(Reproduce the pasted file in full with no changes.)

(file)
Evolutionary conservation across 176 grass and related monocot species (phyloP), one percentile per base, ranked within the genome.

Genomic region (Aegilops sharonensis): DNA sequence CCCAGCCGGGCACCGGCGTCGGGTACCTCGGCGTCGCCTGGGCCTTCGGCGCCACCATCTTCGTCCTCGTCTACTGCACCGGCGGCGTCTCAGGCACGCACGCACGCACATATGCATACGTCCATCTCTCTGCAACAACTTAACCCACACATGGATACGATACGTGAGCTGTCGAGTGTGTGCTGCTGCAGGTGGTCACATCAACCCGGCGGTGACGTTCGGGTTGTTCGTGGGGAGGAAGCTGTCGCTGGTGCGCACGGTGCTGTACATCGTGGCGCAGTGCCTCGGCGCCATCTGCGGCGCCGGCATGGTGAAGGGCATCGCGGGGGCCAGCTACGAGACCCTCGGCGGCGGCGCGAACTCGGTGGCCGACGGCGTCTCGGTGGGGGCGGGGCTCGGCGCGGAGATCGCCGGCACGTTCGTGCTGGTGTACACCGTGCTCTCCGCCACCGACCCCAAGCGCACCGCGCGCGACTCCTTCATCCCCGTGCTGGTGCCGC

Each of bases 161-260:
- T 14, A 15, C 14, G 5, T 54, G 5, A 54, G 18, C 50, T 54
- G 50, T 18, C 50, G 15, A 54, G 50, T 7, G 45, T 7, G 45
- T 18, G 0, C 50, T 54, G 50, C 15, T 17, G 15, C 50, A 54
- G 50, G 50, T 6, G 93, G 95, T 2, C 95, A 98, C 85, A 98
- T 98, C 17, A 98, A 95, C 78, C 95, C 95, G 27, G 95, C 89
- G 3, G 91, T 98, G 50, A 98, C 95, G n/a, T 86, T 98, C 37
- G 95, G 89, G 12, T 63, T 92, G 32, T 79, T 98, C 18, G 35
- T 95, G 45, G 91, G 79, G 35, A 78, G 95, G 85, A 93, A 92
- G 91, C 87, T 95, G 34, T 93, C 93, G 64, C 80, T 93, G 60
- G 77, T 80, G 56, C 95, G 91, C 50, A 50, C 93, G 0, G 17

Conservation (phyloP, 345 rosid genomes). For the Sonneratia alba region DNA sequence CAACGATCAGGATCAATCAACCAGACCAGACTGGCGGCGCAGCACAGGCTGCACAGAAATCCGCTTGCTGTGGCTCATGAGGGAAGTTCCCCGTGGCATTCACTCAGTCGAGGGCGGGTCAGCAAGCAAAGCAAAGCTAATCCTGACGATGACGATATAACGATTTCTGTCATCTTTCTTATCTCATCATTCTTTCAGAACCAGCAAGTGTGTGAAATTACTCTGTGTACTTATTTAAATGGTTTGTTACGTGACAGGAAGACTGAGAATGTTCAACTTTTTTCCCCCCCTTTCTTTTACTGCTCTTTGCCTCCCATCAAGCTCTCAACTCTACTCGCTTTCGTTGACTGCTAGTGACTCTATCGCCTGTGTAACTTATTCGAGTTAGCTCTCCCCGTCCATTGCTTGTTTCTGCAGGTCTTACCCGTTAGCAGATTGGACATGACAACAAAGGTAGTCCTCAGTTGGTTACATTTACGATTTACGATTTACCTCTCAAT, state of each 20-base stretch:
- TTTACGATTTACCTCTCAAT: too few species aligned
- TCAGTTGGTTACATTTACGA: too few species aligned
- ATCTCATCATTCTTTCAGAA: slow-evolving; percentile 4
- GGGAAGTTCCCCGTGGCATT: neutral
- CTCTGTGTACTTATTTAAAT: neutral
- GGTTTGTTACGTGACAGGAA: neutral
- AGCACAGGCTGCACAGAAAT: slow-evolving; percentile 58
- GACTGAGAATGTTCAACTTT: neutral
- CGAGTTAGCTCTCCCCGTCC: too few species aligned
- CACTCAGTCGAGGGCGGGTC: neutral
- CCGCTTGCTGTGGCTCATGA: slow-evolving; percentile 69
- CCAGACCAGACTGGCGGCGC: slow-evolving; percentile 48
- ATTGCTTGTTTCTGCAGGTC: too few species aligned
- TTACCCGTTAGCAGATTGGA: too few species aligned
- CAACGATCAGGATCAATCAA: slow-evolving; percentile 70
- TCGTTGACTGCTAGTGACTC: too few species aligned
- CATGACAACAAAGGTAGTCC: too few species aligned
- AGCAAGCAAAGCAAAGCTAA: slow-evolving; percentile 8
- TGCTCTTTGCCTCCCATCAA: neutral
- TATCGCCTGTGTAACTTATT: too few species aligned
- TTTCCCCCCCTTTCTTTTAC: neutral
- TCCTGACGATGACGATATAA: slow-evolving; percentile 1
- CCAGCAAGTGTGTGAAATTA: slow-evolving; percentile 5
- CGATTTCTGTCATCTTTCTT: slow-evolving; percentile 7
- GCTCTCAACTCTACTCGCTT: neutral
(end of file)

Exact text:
Evolutionary conservation across 176 grass and related monocot species (phyloP), one percentile per base, ranked within the genome.

Genomic region (Aegilops sharonensis): DNA sequence CCCAGCCGGGCACCGGCGTCGGGTACCTCGGCGTCGCCTGGGCCTTCGGCGCCACCATCTTCGTCCTCGTCTACTGCACCGGCGGCGTCTCAGGCACGCACGCACGCACATATGCATACGTCCATCTCTCTGCAACAACTTAACCCACACATGGATACGATACGTGAGCTGTCGAGTGTGTGCTGCTGCAGGTGGTCACATCAACCCGGCGGTGACGTTCGGGTTGTTCGTGGGGAGGAAGCTGTCGCTGGTGCGCACGGTGCTGTACATCGTGGCGCAGTGCCTCGGCGCCATCTGCGGCGCCGGCATGGTGAAGGGCATCGCGGGGGCCAGCTACGAGACCCTCGGCGGCGGCGCGAACTCGGTGGCCGACGGCGTCTCGGTGGGGGCGGGGCTCGGCGCGGAGATCGCCGGCACGTTCGTGCTGGTGTACACCGTGCTCTCCGCCACCGACCCCAAGCGCACCGCGCGCGACTCCTTCATCCCCGTGCTGGTGCCGC

Each of bases 161-260:
- T 14, A 15, C 14, G 5, T 54, G 5, A 54, G 18, C 50, T 54
- G 50, T 18, C 50, G 15, A 54, G 50, T 7, G 45, T 7, G 45
- T 18, G 0, C 50, T 54, G 50, C 15, T 17, G 15, C 50, A 54
- G 50, G 50, T 6, G 93, G 95, T 2, C 95, A 98, C 85, A 98
- T 98, C 17, A 98, A 95, C 78, C 95, C 95, G 27, G 95, C 89
- G 3, G 91, T 98, G 50, A 98, C 95, G n/a, T 86, T 98, C 37
- G 95, G 89, G 12, T 63, T 92, G 32, T 79, T 98, C 18, G 35
- T 95, G 45, G 91, G 79, G 35, A 78, G 95, G 85, A 93, A 92
- G 91, C 87, T 95, G 34, T 93, C 93, G 64, C 80, T 93, G 60
- G 77, T 80, G 56, C 95, G 91, C 50, A 50, C 93, G 0, G 17

Conservation (phyloP, 345 rosid genomes). For the Sonneratia alba region DNA sequence CAACGATCAGGATCAATCAACCAGACCAGACTGGCGGCGCAGCACAGGCTGCACAGAAATCCGCTTGCTGTGGCTCATGAGGGAAGTTCCCCGTGGCATTCACTCAGTCGAGGGCGGGTCAGCAAGCAAAGCAAAGCTAATCCTGACGATGACGATATAACGATTTCTGTCATCTTTCTTATCTCATCATTCTTTCAGAACCAGCAAGTGTGTGAAATTACTCTGTGTACTTATTTAAATGGTTTGTTACGTGACAGGAAGACTGAGAATGTTCAACTTTTTTCCCCCCCTTTCTTTTACTGCTCTTTGCCTCCCATCAAGCTCTCAACTCTACTCGCTTTCGTTGACTGCTAGTGACTCTATCGCCTGTGTAACTTATTCGAGTTAGCTCTCCCCGTCCATTGCTTGTTTCTGCAGGTCTTACCCGTTAGCAGATTGGACATGACAACAAAGGTAGTCCTCAGTTGGTTACATTTACGATTTACGATTTACCTCTCAAT, state of each 20-base stretch:
- TTTACGATTTACCTCTCAAT: too few species aligned
- TCAGTTGGTTACATTTACGA: too few species aligned
- ATCTCATCATTCTTTCAGAA: slow-evolving; percentile 4
- GGGAAGTTCCCCGTGGCATT: neutral
- CTCTGTGTACTTATTTAAAT: neutral
- GGTTTGTTACGTGACAGGAA: neutral
- AGCACAGGCTGCACAGAAAT: slow-evolving; percentile 58
- GACTGAGAATGTTCAACTTT: neutral
- CGAGTTAGCTCTCCCCGTCC: too few species aligned
- CACTCAGTCGAGGGCGGGTC: neutral
- CCGCTTGCTGTGGCTCATGA: slow-evolving; percentile 69
- CCAGACCAGACTGGCGGCGC: slow-evolving; percentile 48
- ATTGCTTGTTTCTGCAGGTC: too few species aligned
- TTACCCGTTAGCAGATTGGA: too few species aligned
- CAACGATCAGGATCAATCAA: slow-evolving; percentile 70
- TCGTTGACTGCTAGTGACTC: too few species aligned
- CATGACAACAAAGGTAGTCC: too few species aligned
- AGCAAGCAAAGCAAAGCTAA: slow-evolving; percentile 8
- TGCTCTTTGCCTCCCATCAA: neutral
- TATCGCCTGTGTAACTTATT: too few species aligned
- TTTCCCCCCCTTTCTTTTAC: neutral
- TCCTGACGATGACGATATAA: slow-evolving; percentile 1
- CCAGCAAGTGTGTGAAATTA: slow-evolving; percentile 5
- CGATTTCTGTCATCTTTCTT: slow-evolving; percentile 7
- GCTCTCAACTCTACTCGCTT: neutral